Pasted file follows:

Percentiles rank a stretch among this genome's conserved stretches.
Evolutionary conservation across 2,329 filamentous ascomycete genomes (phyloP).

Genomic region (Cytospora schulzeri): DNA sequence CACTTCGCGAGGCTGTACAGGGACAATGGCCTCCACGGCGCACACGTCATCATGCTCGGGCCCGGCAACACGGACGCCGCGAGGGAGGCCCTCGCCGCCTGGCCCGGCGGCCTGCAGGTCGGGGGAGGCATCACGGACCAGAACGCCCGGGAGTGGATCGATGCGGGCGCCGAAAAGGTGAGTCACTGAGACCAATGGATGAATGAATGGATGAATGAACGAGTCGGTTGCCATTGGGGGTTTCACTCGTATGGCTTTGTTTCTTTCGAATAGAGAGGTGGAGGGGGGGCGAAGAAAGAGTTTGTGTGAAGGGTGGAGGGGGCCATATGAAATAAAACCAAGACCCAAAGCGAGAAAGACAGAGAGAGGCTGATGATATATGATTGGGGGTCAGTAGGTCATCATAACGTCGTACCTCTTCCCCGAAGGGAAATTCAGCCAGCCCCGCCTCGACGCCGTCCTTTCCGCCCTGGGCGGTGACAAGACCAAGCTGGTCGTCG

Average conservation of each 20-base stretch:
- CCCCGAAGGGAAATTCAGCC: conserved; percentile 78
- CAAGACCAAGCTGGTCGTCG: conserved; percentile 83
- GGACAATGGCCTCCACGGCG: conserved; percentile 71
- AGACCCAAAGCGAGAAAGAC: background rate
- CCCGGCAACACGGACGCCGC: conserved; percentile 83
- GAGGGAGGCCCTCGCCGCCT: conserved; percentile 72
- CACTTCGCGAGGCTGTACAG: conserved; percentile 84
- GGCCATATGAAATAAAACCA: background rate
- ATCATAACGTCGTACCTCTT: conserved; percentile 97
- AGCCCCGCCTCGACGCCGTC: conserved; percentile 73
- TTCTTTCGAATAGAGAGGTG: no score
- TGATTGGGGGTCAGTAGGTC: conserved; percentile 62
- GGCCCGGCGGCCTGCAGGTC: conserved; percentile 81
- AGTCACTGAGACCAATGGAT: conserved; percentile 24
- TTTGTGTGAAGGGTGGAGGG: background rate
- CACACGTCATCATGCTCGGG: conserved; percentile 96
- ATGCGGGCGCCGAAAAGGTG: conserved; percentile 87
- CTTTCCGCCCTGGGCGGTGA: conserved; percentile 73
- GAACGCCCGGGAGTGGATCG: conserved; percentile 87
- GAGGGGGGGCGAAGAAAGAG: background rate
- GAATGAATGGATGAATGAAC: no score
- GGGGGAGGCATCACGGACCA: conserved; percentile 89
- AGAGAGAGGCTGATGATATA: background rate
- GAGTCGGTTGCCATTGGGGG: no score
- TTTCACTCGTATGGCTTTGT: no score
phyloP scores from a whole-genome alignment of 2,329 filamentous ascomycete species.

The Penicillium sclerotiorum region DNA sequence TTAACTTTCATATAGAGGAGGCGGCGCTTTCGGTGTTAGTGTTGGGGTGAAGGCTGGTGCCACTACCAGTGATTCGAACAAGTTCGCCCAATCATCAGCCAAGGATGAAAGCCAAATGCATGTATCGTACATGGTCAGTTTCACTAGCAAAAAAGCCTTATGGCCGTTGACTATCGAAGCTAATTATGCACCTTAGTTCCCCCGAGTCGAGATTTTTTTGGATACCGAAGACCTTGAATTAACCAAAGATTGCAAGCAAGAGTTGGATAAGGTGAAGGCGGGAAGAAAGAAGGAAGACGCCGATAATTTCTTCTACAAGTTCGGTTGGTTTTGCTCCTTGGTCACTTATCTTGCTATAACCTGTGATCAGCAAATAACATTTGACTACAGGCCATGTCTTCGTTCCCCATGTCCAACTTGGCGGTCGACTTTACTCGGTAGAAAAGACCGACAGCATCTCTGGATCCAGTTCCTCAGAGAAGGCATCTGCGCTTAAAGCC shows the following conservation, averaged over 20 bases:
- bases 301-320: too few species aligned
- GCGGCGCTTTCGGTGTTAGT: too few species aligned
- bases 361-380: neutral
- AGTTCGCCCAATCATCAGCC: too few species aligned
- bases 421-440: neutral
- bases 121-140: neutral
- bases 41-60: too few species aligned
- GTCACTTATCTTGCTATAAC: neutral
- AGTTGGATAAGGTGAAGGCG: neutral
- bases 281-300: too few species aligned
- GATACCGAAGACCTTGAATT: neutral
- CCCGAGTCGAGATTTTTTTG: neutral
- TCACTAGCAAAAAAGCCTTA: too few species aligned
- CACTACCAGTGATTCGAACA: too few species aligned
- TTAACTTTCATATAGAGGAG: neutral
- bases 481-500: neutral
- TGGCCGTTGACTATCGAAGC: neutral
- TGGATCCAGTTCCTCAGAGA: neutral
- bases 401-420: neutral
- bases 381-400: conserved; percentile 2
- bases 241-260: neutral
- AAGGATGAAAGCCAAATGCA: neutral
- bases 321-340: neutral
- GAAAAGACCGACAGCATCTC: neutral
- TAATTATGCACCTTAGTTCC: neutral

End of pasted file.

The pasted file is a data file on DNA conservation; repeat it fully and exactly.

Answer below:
Percentiles rank a stretch among this genome's conserved stretches.
Evolutionary conservation across 2,329 filamentous ascomycete genomes (phyloP).

Genomic region (Cytospora schulzeri): DNA sequence CACTTCGCGAGGCTGTACAGGGACAATGGCCTCCACGGCGCACACGTCATCATGCTCGGGCCCGGCAACACGGACGCCGCGAGGGAGGCCCTCGCCGCCTGGCCCGGCGGCCTGCAGGTCGGGGGAGGCATCACGGACCAGAACGCCCGGGAGTGGATCGATGCGGGCGCCGAAAAGGTGAGTCACTGAGACCAATGGATGAATGAATGGATGAATGAACGAGTCGGTTGCCATTGGGGGTTTCACTCGTATGGCTTTGTTTCTTTCGAATAGAGAGGTGGAGGGGGGGCGAAGAAAGAGTTTGTGTGAAGGGTGGAGGGGGCCATATGAAATAAAACCAAGACCCAAAGCGAGAAAGACAGAGAGAGGCTGATGATATATGATTGGGGGTCAGTAGGTCATCATAACGTCGTACCTCTTCCCCGAAGGGAAATTCAGCCAGCCCCGCCTCGACGCCGTCCTTTCCGCCCTGGGCGGTGACAAGACCAAGCTGGTCGTCG

Average conservation of each 20-base stretch:
- CCCCGAAGGGAAATTCAGCC: conserved; percentile 78
- CAAGACCAAGCTGGTCGTCG: conserved; percentile 83
- GGACAATGGCCTCCACGGCG: conserved; percentile 71
- AGACCCAAAGCGAGAAAGAC: background rate
- CCCGGCAACACGGACGCCGC: conserved; percentile 83
- GAGGGAGGCCCTCGCCGCCT: conserved; percentile 72
- CACTTCGCGAGGCTGTACAG: conserved; percentile 84
- GGCCATATGAAATAAAACCA: background rate
- ATCATAACGTCGTACCTCTT: conserved; percentile 97
- AGCCCCGCCTCGACGCCGTC: conserved; percentile 73
- TTCTTTCGAATAGAGAGGTG: no score
- TGATTGGGGGTCAGTAGGTC: conserved; percentile 62
- GGCCCGGCGGCCTGCAGGTC: conserved; percentile 81
- AGTCACTGAGACCAATGGAT: conserved; percentile 24
- TTTGTGTGAAGGGTGGAGGG: background rate
- CACACGTCATCATGCTCGGG: conserved; percentile 96
- ATGCGGGCGCCGAAAAGGTG: conserved; percentile 87
- CTTTCCGCCCTGGGCGGTGA: conserved; percentile 73
- GAACGCCCGGGAGTGGATCG: conserved; percentile 87
- GAGGGGGGGCGAAGAAAGAG: background rate
- GAATGAATGGATGAATGAAC: no score
- GGGGGAGGCATCACGGACCA: conserved; percentile 89
- AGAGAGAGGCTGATGATATA: background rate
- GAGTCGGTTGCCATTGGGGG: no score
- TTTCACTCGTATGGCTTTGT: no score
phyloP scores from a whole-genome alignment of 2,329 filamentous ascomycete species.

The Penicillium sclerotiorum region DNA sequence TTAACTTTCATATAGAGGAGGCGGCGCTTTCGGTGTTAGTGTTGGGGTGAAGGCTGGTGCCACTACCAGTGATTCGAACAAGTTCGCCCAATCATCAGCCAAGGATGAAAGCCAAATGCATGTATCGTACATGGTCAGTTTCACTAGCAAAAAAGCCTTATGGCCGTTGACTATCGAAGCTAATTATGCACCTTAGTTCCCCCGAGTCGAGATTTTTTTGGATACCGAAGACCTTGAATTAACCAAAGATTGCAAGCAAGAGTTGGATAAGGTGAAGGCGGGAAGAAAGAAGGAAGACGCCGATAATTTCTTCTACAAGTTCGGTTGGTTTTGCTCCTTGGTCACTTATCTTGCTATAACCTGTGATCAGCAAATAACATTTGACTACAGGCCATGTCTTCGTTCCCCATGTCCAACTTGGCGGTCGACTTTACTCGGTAGAAAAGACCGACAGCATCTCTGGATCCAGTTCCTCAGAGAAGGCATCTGCGCTTAAAGCC shows the following conservation, averaged over 20 bases:
- bases 301-320: too few species aligned
- GCGGCGCTTTCGGTGTTAGT: too few species aligned
- bases 361-380: neutral
- AGTTCGCCCAATCATCAGCC: too few species aligned
- bases 421-440: neutral
- bases 121-140: neutral
- bases 41-60: too few species aligned
- GTCACTTATCTTGCTATAAC: neutral
- AGTTGGATAAGGTGAAGGCG: neutral
- bases 281-300: too few species aligned
- GATACCGAAGACCTTGAATT: neutral
- CCCGAGTCGAGATTTTTTTG: neutral
- TCACTAGCAAAAAAGCCTTA: too few species aligned
- CACTACCAGTGATTCGAACA: too few species aligned
- TTAACTTTCATATAGAGGAG: neutral
- bases 481-500: neutral
- TGGCCGTTGACTATCGAAGC: neutral
- TGGATCCAGTTCCTCAGAGA: neutral
- bases 401-420: neutral
- bases 381-400: conserved; percentile 2
- bases 241-260: neutral
- AAGGATGAAAGCCAAATGCA: neutral
- bases 321-340: neutral
- GAAAAGACCGACAGCATCTC: neutral
- TAATTATGCACCTTAGTTCC: neutral